1. We have assessed the relationship between salt intake and 24 h ambulatory arterial pressure in middle aged men with essential hypertension.
2. During the run-in phase (1 month) we estimated the habitual sodium intake (the average Na excretion of two 24 h urine collections) of each participant (n = 14). In the randomized and crossover part of the study we contemplated a ‘habitual’ sodium intake phase, in which each individual received a fixed diet (about 30 mmol of Na+ and 65 mmol of K+) with additional salt so as to equalize the average intake of the run-in phase, as well as high sodium phases (habitual intake +50 and + 100 mmol/day) and low sodium phases (habitual intake −50 and −100 mmol/day). After the trial, 10 patients under-went an additional week of fixed salt intake to assess the reproducibility of 24 h ambulatory monitoring.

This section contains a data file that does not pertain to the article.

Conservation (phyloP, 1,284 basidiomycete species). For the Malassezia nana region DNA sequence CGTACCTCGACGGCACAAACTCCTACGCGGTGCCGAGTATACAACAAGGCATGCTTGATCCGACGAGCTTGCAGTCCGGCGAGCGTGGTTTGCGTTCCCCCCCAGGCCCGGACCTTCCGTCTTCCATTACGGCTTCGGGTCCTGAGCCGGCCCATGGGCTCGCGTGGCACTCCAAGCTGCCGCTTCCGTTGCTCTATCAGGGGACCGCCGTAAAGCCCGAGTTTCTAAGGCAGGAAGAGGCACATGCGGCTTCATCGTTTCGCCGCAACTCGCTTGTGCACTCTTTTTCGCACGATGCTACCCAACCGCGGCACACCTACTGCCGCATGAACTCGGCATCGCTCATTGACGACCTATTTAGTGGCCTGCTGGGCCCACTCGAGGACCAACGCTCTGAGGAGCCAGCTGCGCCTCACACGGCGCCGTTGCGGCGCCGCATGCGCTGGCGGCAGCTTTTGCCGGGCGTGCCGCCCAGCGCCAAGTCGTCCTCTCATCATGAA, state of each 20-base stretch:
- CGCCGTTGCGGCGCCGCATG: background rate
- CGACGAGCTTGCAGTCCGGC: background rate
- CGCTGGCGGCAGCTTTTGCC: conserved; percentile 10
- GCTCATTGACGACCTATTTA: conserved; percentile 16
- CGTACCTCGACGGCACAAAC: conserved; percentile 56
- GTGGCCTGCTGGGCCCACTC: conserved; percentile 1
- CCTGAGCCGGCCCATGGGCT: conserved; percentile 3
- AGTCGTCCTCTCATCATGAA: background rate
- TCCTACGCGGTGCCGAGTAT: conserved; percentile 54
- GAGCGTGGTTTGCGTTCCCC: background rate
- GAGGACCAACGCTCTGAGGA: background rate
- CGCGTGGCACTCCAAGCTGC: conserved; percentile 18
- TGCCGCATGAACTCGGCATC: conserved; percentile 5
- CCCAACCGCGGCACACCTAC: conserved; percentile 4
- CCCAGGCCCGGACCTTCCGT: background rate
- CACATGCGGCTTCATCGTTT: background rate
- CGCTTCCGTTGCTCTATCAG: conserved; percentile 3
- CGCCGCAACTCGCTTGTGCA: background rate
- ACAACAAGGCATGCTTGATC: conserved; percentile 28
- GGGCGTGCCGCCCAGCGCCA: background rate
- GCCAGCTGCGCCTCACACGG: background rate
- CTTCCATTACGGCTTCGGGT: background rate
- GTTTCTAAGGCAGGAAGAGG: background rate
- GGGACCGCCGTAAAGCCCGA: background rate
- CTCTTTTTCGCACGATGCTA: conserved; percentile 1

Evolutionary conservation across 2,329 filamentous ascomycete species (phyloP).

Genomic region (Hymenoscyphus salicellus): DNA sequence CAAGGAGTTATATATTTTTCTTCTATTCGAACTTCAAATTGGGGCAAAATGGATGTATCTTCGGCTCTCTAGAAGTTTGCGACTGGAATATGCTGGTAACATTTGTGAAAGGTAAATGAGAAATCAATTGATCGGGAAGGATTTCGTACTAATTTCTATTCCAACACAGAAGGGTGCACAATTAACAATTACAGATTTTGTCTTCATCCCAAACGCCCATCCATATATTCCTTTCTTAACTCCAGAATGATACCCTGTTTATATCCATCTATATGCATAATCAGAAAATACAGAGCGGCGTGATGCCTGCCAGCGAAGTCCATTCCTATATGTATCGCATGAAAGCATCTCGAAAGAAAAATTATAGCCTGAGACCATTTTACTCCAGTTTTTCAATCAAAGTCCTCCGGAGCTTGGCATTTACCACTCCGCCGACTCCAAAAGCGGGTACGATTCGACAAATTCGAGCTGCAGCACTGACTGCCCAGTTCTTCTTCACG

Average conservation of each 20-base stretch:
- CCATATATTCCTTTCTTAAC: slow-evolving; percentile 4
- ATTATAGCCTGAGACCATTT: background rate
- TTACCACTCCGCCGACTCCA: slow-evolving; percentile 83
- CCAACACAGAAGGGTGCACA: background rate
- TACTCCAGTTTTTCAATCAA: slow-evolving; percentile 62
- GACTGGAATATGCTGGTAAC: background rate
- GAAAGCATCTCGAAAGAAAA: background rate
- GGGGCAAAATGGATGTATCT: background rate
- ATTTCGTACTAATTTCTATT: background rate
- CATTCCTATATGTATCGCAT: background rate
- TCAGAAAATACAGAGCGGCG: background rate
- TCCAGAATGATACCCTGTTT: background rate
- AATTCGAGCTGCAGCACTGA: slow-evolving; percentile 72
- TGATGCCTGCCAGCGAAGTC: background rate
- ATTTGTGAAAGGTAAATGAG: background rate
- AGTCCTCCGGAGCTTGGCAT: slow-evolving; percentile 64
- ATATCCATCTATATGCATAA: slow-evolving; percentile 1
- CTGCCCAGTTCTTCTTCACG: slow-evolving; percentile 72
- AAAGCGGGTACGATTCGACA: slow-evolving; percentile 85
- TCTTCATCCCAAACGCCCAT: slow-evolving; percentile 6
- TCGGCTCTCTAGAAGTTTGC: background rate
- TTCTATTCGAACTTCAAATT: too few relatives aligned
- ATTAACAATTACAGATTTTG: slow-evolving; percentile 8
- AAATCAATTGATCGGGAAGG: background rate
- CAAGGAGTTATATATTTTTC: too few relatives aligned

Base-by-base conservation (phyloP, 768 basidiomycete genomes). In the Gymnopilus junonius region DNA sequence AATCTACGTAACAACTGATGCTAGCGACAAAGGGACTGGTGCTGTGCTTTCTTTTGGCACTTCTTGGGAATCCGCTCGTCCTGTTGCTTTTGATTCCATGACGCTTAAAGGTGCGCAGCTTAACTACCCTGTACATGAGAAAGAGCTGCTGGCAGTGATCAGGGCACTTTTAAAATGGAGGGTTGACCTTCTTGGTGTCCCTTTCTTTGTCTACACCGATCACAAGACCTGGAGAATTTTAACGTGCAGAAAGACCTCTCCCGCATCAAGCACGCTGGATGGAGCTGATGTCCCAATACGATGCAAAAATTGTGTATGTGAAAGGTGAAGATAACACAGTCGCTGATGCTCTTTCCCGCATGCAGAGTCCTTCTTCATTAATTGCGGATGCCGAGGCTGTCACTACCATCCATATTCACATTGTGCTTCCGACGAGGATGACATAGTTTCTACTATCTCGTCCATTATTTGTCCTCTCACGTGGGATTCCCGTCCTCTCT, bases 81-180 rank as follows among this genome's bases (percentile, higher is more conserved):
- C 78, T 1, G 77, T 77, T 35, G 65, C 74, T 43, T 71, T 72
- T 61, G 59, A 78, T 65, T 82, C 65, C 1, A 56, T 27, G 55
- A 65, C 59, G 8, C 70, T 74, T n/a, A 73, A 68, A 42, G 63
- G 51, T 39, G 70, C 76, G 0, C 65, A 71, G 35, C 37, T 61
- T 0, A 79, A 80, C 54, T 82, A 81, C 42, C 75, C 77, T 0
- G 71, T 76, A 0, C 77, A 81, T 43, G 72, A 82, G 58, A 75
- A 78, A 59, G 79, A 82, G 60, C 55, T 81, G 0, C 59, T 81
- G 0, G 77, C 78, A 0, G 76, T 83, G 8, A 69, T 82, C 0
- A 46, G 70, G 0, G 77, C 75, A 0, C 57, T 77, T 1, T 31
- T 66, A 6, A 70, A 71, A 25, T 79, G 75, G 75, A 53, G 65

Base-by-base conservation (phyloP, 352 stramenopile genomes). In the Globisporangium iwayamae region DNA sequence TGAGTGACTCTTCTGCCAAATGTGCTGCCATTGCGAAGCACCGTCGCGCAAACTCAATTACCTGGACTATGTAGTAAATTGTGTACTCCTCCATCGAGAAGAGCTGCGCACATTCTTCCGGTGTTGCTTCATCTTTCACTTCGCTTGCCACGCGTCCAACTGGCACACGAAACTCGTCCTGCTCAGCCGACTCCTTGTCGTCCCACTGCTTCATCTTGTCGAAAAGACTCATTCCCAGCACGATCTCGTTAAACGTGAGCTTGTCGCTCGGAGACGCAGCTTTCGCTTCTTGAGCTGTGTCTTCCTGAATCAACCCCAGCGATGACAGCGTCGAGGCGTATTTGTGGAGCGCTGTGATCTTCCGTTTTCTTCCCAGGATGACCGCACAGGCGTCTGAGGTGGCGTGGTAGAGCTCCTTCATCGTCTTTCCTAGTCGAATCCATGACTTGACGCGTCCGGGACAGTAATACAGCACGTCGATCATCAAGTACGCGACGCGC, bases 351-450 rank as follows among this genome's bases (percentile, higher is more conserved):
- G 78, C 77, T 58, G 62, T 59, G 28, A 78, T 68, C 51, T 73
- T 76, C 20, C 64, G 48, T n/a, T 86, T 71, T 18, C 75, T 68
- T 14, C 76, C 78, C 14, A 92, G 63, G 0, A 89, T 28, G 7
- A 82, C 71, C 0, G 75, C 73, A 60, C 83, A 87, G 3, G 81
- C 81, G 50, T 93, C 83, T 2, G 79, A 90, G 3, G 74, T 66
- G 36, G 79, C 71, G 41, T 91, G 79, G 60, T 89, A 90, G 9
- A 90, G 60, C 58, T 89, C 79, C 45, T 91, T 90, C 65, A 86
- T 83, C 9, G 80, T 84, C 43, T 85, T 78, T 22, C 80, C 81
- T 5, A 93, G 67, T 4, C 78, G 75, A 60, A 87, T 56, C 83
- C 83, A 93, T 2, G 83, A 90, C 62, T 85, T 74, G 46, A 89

3. Average 24 h arterial pressure at habitual sodium intake was significantly lower than that at high intake and significantly higher than at low sodium intake. Clinic arterial pressure showed similar trends but only systolic pressure changes at low sodium intake achieved statistical significance.
4. Analysis of the data on an individual basis showed a linear increase in 24 h mean arterial pressure with increasing levels of sodium intake in all but two cases (flat response in one case and a non-linear rise in the other case). The response pattern of clinic measurements was much less homogeneous. In the aggregate, there was a highly significant linear trend for ambulatory arterial pressure to rise with increasing levels of salt intake. The association of clinic pressure with sodium excretion was weaker than that of ambulatory pressure. The reproducibility of 24 h arterial pressure at fixed salt intake was better than that of clinic diastolic pressure.
5. The data support the view that, in the usual range of salt intake, the relationship between arterial pressure and sodium is linear.